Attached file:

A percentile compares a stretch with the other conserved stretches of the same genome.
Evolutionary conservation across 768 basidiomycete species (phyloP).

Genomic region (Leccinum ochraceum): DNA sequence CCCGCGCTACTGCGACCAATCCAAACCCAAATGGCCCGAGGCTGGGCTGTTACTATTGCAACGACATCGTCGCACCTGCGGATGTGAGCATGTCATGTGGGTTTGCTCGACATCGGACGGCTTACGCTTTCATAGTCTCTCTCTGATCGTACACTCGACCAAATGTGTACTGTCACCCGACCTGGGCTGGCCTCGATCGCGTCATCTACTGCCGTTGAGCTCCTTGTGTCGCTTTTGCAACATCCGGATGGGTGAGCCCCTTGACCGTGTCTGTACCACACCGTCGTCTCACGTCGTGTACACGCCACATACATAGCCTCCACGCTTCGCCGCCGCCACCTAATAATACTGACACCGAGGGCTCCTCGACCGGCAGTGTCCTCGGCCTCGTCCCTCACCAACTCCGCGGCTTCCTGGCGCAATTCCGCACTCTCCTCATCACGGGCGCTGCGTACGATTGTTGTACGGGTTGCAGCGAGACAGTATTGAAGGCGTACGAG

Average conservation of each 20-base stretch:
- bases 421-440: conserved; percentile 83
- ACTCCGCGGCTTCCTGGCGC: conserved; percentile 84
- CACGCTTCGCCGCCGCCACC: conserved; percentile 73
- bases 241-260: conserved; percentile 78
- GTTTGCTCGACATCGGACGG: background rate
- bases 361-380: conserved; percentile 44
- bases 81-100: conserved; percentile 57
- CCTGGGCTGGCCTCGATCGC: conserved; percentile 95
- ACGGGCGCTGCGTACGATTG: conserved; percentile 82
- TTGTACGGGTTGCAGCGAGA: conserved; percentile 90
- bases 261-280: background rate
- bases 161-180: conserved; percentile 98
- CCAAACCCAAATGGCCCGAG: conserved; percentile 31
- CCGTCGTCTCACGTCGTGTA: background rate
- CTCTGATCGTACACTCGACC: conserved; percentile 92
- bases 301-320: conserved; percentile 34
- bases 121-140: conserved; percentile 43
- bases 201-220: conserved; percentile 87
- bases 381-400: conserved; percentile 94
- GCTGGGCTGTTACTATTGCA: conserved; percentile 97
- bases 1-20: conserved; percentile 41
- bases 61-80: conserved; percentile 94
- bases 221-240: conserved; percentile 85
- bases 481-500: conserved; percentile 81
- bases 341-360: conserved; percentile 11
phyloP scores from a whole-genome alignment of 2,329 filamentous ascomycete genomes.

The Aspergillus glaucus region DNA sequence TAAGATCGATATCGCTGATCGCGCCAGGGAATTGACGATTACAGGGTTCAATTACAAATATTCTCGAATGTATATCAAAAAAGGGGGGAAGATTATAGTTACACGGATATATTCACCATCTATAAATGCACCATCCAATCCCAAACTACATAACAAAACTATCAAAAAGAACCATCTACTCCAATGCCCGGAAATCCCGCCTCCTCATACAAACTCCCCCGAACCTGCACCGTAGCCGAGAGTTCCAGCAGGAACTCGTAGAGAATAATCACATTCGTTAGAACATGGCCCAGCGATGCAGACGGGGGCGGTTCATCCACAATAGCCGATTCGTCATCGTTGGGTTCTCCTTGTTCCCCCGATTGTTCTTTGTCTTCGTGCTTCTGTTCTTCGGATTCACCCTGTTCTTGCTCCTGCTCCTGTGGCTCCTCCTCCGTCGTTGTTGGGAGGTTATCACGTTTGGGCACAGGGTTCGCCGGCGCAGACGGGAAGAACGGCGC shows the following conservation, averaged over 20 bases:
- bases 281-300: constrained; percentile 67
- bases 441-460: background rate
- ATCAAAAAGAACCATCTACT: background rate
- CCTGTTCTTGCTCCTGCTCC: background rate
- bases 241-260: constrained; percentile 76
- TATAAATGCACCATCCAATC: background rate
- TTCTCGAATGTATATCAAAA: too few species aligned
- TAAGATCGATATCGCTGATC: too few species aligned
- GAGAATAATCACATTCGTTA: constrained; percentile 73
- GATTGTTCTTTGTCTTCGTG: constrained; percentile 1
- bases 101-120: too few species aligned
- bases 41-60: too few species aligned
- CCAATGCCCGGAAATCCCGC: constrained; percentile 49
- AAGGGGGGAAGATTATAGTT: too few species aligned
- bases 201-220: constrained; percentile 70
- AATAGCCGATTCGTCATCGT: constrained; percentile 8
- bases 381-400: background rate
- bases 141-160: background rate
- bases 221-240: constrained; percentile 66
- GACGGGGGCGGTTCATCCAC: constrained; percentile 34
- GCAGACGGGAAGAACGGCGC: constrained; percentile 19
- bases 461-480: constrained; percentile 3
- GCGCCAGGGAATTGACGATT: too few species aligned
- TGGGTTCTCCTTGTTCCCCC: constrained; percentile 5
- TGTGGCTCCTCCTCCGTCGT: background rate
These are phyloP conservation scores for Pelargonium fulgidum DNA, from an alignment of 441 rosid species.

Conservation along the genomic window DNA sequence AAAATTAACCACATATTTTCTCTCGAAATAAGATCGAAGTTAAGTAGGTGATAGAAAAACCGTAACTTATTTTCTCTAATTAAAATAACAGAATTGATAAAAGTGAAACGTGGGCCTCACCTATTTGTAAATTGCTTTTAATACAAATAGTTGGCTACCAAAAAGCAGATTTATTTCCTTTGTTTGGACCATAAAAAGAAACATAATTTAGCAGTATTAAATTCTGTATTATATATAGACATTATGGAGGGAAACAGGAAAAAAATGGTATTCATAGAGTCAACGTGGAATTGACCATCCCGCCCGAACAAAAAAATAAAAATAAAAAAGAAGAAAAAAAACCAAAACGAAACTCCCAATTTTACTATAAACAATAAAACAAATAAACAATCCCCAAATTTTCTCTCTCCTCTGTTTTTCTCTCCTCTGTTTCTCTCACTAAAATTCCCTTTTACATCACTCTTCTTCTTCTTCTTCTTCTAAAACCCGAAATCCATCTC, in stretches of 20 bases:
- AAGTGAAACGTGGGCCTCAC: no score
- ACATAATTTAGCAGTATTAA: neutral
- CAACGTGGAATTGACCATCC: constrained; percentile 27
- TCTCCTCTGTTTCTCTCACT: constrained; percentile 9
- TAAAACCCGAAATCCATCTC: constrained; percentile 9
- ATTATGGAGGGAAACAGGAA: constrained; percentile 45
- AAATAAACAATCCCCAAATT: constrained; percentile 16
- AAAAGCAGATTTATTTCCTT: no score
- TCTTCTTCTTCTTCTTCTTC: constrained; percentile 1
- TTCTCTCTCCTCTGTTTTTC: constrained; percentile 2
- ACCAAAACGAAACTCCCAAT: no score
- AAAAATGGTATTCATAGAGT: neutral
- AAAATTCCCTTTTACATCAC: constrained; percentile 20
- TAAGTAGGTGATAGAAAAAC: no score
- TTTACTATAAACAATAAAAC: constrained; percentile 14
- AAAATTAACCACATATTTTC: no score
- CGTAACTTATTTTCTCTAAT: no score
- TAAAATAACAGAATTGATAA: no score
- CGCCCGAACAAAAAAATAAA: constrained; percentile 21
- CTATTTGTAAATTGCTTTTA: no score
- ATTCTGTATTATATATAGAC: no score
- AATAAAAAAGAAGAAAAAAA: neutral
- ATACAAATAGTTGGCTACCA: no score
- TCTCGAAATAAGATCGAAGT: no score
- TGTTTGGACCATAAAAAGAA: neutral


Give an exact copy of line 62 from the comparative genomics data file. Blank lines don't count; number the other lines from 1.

- TCTCCTCTGTTTCTCTCACT: constrained; percentile 9